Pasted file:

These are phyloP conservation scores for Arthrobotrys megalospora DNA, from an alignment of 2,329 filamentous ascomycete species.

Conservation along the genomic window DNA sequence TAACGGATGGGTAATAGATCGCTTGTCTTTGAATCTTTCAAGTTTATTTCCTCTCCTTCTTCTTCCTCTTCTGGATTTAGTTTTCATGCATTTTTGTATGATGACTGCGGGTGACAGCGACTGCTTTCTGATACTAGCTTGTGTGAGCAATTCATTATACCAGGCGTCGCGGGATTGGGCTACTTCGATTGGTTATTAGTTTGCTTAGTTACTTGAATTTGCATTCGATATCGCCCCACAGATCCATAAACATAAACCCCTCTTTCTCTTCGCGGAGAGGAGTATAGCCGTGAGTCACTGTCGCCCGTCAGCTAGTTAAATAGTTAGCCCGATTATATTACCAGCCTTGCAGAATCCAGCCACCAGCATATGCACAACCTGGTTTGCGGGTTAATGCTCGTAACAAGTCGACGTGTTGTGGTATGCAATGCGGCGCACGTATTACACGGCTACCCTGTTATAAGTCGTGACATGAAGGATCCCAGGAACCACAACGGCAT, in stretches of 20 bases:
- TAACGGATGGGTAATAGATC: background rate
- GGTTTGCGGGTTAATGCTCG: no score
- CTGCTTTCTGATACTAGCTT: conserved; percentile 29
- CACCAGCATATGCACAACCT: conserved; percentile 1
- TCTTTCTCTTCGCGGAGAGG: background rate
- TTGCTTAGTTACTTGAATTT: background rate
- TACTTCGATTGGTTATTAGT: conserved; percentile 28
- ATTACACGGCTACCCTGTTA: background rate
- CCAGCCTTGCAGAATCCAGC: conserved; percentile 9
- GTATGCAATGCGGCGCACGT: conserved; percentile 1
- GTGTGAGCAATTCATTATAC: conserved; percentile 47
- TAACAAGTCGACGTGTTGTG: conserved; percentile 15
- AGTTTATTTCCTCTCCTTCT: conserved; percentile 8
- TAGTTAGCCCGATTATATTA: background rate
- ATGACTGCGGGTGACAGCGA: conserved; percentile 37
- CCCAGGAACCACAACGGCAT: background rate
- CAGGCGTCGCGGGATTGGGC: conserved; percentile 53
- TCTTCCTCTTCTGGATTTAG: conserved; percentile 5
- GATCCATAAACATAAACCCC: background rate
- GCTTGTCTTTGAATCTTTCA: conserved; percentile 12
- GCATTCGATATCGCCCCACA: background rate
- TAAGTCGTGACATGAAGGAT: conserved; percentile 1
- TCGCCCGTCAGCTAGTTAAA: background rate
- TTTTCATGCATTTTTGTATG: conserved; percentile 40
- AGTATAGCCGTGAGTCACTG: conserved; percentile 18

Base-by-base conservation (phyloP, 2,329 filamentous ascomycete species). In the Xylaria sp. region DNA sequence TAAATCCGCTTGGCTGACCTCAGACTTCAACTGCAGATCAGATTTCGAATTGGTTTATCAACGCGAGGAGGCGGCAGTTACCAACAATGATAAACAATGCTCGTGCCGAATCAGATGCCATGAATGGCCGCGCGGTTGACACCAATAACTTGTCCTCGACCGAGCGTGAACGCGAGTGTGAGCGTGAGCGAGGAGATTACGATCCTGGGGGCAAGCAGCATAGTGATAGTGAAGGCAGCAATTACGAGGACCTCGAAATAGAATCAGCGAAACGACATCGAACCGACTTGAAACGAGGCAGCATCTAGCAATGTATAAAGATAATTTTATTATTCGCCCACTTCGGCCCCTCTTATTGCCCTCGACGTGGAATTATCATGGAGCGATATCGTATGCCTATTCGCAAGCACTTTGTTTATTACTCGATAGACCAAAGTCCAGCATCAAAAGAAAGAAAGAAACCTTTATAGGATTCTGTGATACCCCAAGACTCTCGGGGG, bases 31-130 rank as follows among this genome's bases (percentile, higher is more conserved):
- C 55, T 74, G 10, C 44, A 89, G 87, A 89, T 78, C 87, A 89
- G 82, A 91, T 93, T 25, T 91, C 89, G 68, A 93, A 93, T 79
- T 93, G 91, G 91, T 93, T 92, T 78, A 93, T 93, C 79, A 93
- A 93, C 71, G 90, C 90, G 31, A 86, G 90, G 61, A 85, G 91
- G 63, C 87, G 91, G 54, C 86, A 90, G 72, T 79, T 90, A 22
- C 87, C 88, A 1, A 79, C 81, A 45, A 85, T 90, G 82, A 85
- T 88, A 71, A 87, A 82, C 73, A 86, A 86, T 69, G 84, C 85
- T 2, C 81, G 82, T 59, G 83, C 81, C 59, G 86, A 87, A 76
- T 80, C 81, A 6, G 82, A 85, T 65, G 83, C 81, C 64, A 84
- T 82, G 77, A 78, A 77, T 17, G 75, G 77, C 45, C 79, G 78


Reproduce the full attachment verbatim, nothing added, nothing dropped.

These are phyloP conservation scores for Arthrobotrys megalospora DNA, from an alignment of 2,329 filamentous ascomycete species.

Conservation along the genomic window DNA sequence TAACGGATGGGTAATAGATCGCTTGTCTTTGAATCTTTCAAGTTTATTTCCTCTCCTTCTTCTTCCTCTTCTGGATTTAGTTTTCATGCATTTTTGTATGATGACTGCGGGTGACAGCGACTGCTTTCTGATACTAGCTTGTGTGAGCAATTCATTATACCAGGCGTCGCGGGATTGGGCTACTTCGATTGGTTATTAGTTTGCTTAGTTACTTGAATTTGCATTCGATATCGCCCCACAGATCCATAAACATAAACCCCTCTTTCTCTTCGCGGAGAGGAGTATAGCCGTGAGTCACTGTCGCCCGTCAGCTAGTTAAATAGTTAGCCCGATTATATTACCAGCCTTGCAGAATCCAGCCACCAGCATATGCACAACCTGGTTTGCGGGTTAATGCTCGTAACAAGTCGACGTGTTGTGGTATGCAATGCGGCGCACGTATTACACGGCTACCCTGTTATAAGTCGTGACATGAAGGATCCCAGGAACCACAACGGCAT, in stretches of 20 bases:
- TAACGGATGGGTAATAGATC: background rate
- GGTTTGCGGGTTAATGCTCG: no score
- CTGCTTTCTGATACTAGCTT: conserved; percentile 29
- CACCAGCATATGCACAACCT: conserved; percentile 1
- TCTTTCTCTTCGCGGAGAGG: background rate
- TTGCTTAGTTACTTGAATTT: background rate
- TACTTCGATTGGTTATTAGT: conserved; percentile 28
- ATTACACGGCTACCCTGTTA: background rate
- CCAGCCTTGCAGAATCCAGC: conserved; percentile 9
- GTATGCAATGCGGCGCACGT: conserved; percentile 1
- GTGTGAGCAATTCATTATAC: conserved; percentile 47
- TAACAAGTCGACGTGTTGTG: conserved; percentile 15
- AGTTTATTTCCTCTCCTTCT: conserved; percentile 8
- TAGTTAGCCCGATTATATTA: background rate
- ATGACTGCGGGTGACAGCGA: conserved; percentile 37
- CCCAGGAACCACAACGGCAT: background rate
- CAGGCGTCGCGGGATTGGGC: conserved; percentile 53
- TCTTCCTCTTCTGGATTTAG: conserved; percentile 5
- GATCCATAAACATAAACCCC: background rate
- GCTTGTCTTTGAATCTTTCA: conserved; percentile 12
- GCATTCGATATCGCCCCACA: background rate
- TAAGTCGTGACATGAAGGAT: conserved; percentile 1
- TCGCCCGTCAGCTAGTTAAA: background rate
- TTTTCATGCATTTTTGTATG: conserved; percentile 40
- AGTATAGCCGTGAGTCACTG: conserved; percentile 18

Base-by-base conservation (phyloP, 2,329 filamentous ascomycete species). In the Xylaria sp. region DNA sequence TAAATCCGCTTGGCTGACCTCAGACTTCAACTGCAGATCAGATTTCGAATTGGTTTATCAACGCGAGGAGGCGGCAGTTACCAACAATGATAAACAATGCTCGTGCCGAATCAGATGCCATGAATGGCCGCGCGGTTGACACCAATAACTTGTCCTCGACCGAGCGTGAACGCGAGTGTGAGCGTGAGCGAGGAGATTACGATCCTGGGGGCAAGCAGCATAGTGATAGTGAAGGCAGCAATTACGAGGACCTCGAAATAGAATCAGCGAAACGACATCGAACCGACTTGAAACGAGGCAGCATCTAGCAATGTATAAAGATAATTTTATTATTCGCCCACTTCGGCCCCTCTTATTGCCCTCGACGTGGAATTATCATGGAGCGATATCGTATGCCTATTCGCAAGCACTTTGTTTATTACTCGATAGACCAAAGTCCAGCATCAAAAGAAAGAAAGAAACCTTTATAGGATTCTGTGATACCCCAAGACTCTCGGGGG, bases 31-130 rank as follows among this genome's bases (percentile, higher is more conserved):
- C 55, T 74, G 10, C 44, A 89, G 87, A 89, T 78, C 87, A 89
- G 82, A 91, T 93, T 25, T 91, C 89, G 68, A 93, A 93, T 79
- T 93, G 91, G 91, T 93, T 92, T 78, A 93, T 93, C 79, A 93
- A 93, C 71, G 90, C 90, G 31, A 86, G 90, G 61, A 85, G 91
- G 63, C 87, G 91, G 54, C 86, A 90, G 72, T 79, T 90, A 22
- C 87, C 88, A 1, A 79, C 81, A 45, A 85, T 90, G 82, A 85
- T 88, A 71, A 87, A 82, C 73, A 86, A 86, T 69, G 84, C 85
- T 2, C 81, G 82, T 59, G 83, C 81, C 59, G 86, A 87, A 76
- T 80, C 81, A 6, G 82, A 85, T 65, G 83, C 81, C 64, A 84
- T 82, G 77, A 78, A 77, T 17, G 75, G 77, C 45, C 79, G 78